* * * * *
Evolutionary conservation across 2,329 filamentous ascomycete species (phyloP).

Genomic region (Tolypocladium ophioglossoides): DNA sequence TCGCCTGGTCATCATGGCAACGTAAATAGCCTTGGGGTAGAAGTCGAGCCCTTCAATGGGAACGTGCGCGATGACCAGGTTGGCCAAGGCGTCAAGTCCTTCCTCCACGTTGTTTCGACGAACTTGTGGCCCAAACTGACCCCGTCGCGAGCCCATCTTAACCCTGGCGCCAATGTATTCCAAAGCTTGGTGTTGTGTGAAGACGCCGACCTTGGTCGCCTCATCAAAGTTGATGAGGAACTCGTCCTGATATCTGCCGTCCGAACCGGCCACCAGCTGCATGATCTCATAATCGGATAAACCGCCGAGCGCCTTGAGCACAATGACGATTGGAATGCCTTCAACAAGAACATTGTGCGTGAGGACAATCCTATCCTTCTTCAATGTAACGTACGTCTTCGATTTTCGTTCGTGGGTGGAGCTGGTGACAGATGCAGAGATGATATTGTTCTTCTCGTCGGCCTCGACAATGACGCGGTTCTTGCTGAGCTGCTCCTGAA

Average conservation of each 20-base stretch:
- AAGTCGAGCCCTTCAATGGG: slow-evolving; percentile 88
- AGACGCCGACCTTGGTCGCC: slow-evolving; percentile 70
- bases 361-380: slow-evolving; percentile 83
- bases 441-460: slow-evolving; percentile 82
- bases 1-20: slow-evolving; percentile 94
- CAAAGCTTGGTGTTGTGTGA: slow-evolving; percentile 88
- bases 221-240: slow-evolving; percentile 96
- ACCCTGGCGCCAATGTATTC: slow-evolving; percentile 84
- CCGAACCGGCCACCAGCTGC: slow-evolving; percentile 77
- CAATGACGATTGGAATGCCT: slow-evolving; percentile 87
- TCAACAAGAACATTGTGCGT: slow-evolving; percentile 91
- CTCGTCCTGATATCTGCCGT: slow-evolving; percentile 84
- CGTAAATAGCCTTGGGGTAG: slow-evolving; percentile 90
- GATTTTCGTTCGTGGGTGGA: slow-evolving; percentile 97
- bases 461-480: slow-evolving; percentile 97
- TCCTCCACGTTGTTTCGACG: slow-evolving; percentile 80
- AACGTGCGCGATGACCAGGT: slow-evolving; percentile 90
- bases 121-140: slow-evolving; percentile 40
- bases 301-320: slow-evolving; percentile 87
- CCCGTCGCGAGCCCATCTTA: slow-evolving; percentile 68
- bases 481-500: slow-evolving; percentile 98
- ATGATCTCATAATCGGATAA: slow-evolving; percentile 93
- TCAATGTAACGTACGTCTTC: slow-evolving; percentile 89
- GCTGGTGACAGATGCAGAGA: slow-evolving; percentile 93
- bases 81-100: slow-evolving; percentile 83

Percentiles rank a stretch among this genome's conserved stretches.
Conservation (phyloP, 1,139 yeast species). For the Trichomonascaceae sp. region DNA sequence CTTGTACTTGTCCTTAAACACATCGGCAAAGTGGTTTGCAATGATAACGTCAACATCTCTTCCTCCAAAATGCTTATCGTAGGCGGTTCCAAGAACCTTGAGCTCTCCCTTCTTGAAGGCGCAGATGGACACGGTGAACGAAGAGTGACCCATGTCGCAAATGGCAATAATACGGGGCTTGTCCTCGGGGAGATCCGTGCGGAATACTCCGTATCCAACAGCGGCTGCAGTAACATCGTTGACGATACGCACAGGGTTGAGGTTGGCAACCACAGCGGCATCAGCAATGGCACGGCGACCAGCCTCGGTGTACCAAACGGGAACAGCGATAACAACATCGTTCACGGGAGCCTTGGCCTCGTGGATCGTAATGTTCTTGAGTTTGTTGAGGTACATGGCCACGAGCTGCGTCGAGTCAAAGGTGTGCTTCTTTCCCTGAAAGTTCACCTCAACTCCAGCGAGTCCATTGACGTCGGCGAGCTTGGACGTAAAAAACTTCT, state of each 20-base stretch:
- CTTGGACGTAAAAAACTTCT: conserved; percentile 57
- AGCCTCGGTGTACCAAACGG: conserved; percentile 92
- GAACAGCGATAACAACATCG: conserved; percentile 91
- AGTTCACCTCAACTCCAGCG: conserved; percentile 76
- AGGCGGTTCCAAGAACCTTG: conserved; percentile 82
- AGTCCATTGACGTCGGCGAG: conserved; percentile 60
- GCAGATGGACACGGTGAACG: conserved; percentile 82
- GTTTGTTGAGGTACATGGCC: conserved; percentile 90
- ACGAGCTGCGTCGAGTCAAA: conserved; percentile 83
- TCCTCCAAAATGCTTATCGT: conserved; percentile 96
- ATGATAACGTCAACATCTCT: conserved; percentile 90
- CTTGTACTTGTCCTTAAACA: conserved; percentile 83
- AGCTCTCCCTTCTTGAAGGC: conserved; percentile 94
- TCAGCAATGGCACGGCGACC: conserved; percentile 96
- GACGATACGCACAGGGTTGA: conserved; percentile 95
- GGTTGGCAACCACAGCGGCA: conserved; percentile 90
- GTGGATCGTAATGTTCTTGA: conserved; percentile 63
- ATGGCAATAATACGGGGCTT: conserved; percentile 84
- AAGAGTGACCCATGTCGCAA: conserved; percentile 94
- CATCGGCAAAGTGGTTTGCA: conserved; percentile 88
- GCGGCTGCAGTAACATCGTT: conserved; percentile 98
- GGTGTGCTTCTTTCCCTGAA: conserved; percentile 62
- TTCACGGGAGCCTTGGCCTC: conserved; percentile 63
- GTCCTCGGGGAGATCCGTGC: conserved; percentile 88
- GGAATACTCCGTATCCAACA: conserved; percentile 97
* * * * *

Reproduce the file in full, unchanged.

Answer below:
Evolutionary conservation across 2,329 filamentous ascomycete species (phyloP).

Genomic region (Tolypocladium ophioglossoides): DNA sequence TCGCCTGGTCATCATGGCAACGTAAATAGCCTTGGGGTAGAAGTCGAGCCCTTCAATGGGAACGTGCGCGATGACCAGGTTGGCCAAGGCGTCAAGTCCTTCCTCCACGTTGTTTCGACGAACTTGTGGCCCAAACTGACCCCGTCGCGAGCCCATCTTAACCCTGGCGCCAATGTATTCCAAAGCTTGGTGTTGTGTGAAGACGCCGACCTTGGTCGCCTCATCAAAGTTGATGAGGAACTCGTCCTGATATCTGCCGTCCGAACCGGCCACCAGCTGCATGATCTCATAATCGGATAAACCGCCGAGCGCCTTGAGCACAATGACGATTGGAATGCCTTCAACAAGAACATTGTGCGTGAGGACAATCCTATCCTTCTTCAATGTAACGTACGTCTTCGATTTTCGTTCGTGGGTGGAGCTGGTGACAGATGCAGAGATGATATTGTTCTTCTCGTCGGCCTCGACAATGACGCGGTTCTTGCTGAGCTGCTCCTGAA

Average conservation of each 20-base stretch:
- AAGTCGAGCCCTTCAATGGG: slow-evolving; percentile 88
- AGACGCCGACCTTGGTCGCC: slow-evolving; percentile 70
- bases 361-380: slow-evolving; percentile 83
- bases 441-460: slow-evolving; percentile 82
- bases 1-20: slow-evolving; percentile 94
- CAAAGCTTGGTGTTGTGTGA: slow-evolving; percentile 88
- bases 221-240: slow-evolving; percentile 96
- ACCCTGGCGCCAATGTATTC: slow-evolving; percentile 84
- CCGAACCGGCCACCAGCTGC: slow-evolving; percentile 77
- CAATGACGATTGGAATGCCT: slow-evolving; percentile 87
- TCAACAAGAACATTGTGCGT: slow-evolving; percentile 91
- CTCGTCCTGATATCTGCCGT: slow-evolving; percentile 84
- CGTAAATAGCCTTGGGGTAG: slow-evolving; percentile 90
- GATTTTCGTTCGTGGGTGGA: slow-evolving; percentile 97
- bases 461-480: slow-evolving; percentile 97
- TCCTCCACGTTGTTTCGACG: slow-evolving; percentile 80
- AACGTGCGCGATGACCAGGT: slow-evolving; percentile 90
- bases 121-140: slow-evolving; percentile 40
- bases 301-320: slow-evolving; percentile 87
- CCCGTCGCGAGCCCATCTTA: slow-evolving; percentile 68
- bases 481-500: slow-evolving; percentile 98
- ATGATCTCATAATCGGATAA: slow-evolving; percentile 93
- TCAATGTAACGTACGTCTTC: slow-evolving; percentile 89
- GCTGGTGACAGATGCAGAGA: slow-evolving; percentile 93
- bases 81-100: slow-evolving; percentile 83

Percentiles rank a stretch among this genome's conserved stretches.
Conservation (phyloP, 1,139 yeast species). For the Trichomonascaceae sp. region DNA sequence CTTGTACTTGTCCTTAAACACATCGGCAAAGTGGTTTGCAATGATAACGTCAACATCTCTTCCTCCAAAATGCTTATCGTAGGCGGTTCCAAGAACCTTGAGCTCTCCCTTCTTGAAGGCGCAGATGGACACGGTGAACGAAGAGTGACCCATGTCGCAAATGGCAATAATACGGGGCTTGTCCTCGGGGAGATCCGTGCGGAATACTCCGTATCCAACAGCGGCTGCAGTAACATCGTTGACGATACGCACAGGGTTGAGGTTGGCAACCACAGCGGCATCAGCAATGGCACGGCGACCAGCCTCGGTGTACCAAACGGGAACAGCGATAACAACATCGTTCACGGGAGCCTTGGCCTCGTGGATCGTAATGTTCTTGAGTTTGTTGAGGTACATGGCCACGAGCTGCGTCGAGTCAAAGGTGTGCTTCTTTCCCTGAAAGTTCACCTCAACTCCAGCGAGTCCATTGACGTCGGCGAGCTTGGACGTAAAAAACTTCT, state of each 20-base stretch:
- CTTGGACGTAAAAAACTTCT: conserved; percentile 57
- AGCCTCGGTGTACCAAACGG: conserved; percentile 92
- GAACAGCGATAACAACATCG: conserved; percentile 91
- AGTTCACCTCAACTCCAGCG: conserved; percentile 76
- AGGCGGTTCCAAGAACCTTG: conserved; percentile 82
- AGTCCATTGACGTCGGCGAG: conserved; percentile 60
- GCAGATGGACACGGTGAACG: conserved; percentile 82
- GTTTGTTGAGGTACATGGCC: conserved; percentile 90
- ACGAGCTGCGTCGAGTCAAA: conserved; percentile 83
- TCCTCCAAAATGCTTATCGT: conserved; percentile 96
- ATGATAACGTCAACATCTCT: conserved; percentile 90
- CTTGTACTTGTCCTTAAACA: conserved; percentile 83
- AGCTCTCCCTTCTTGAAGGC: conserved; percentile 94
- TCAGCAATGGCACGGCGACC: conserved; percentile 96
- GACGATACGCACAGGGTTGA: conserved; percentile 95
- GGTTGGCAACCACAGCGGCA: conserved; percentile 90
- GTGGATCGTAATGTTCTTGA: conserved; percentile 63
- ATGGCAATAATACGGGGCTT: conserved; percentile 84
- AAGAGTGACCCATGTCGCAA: conserved; percentile 94
- CATCGGCAAAGTGGTTTGCA: conserved; percentile 88
- GCGGCTGCAGTAACATCGTT: conserved; percentile 98
- GGTGTGCTTCTTTCCCTGAA: conserved; percentile 62
- TTCACGGGAGCCTTGGCCTC: conserved; percentile 63
- GTCCTCGGGGAGATCCGTGC: conserved; percentile 88
- GGAATACTCCGTATCCAACA: conserved; percentile 97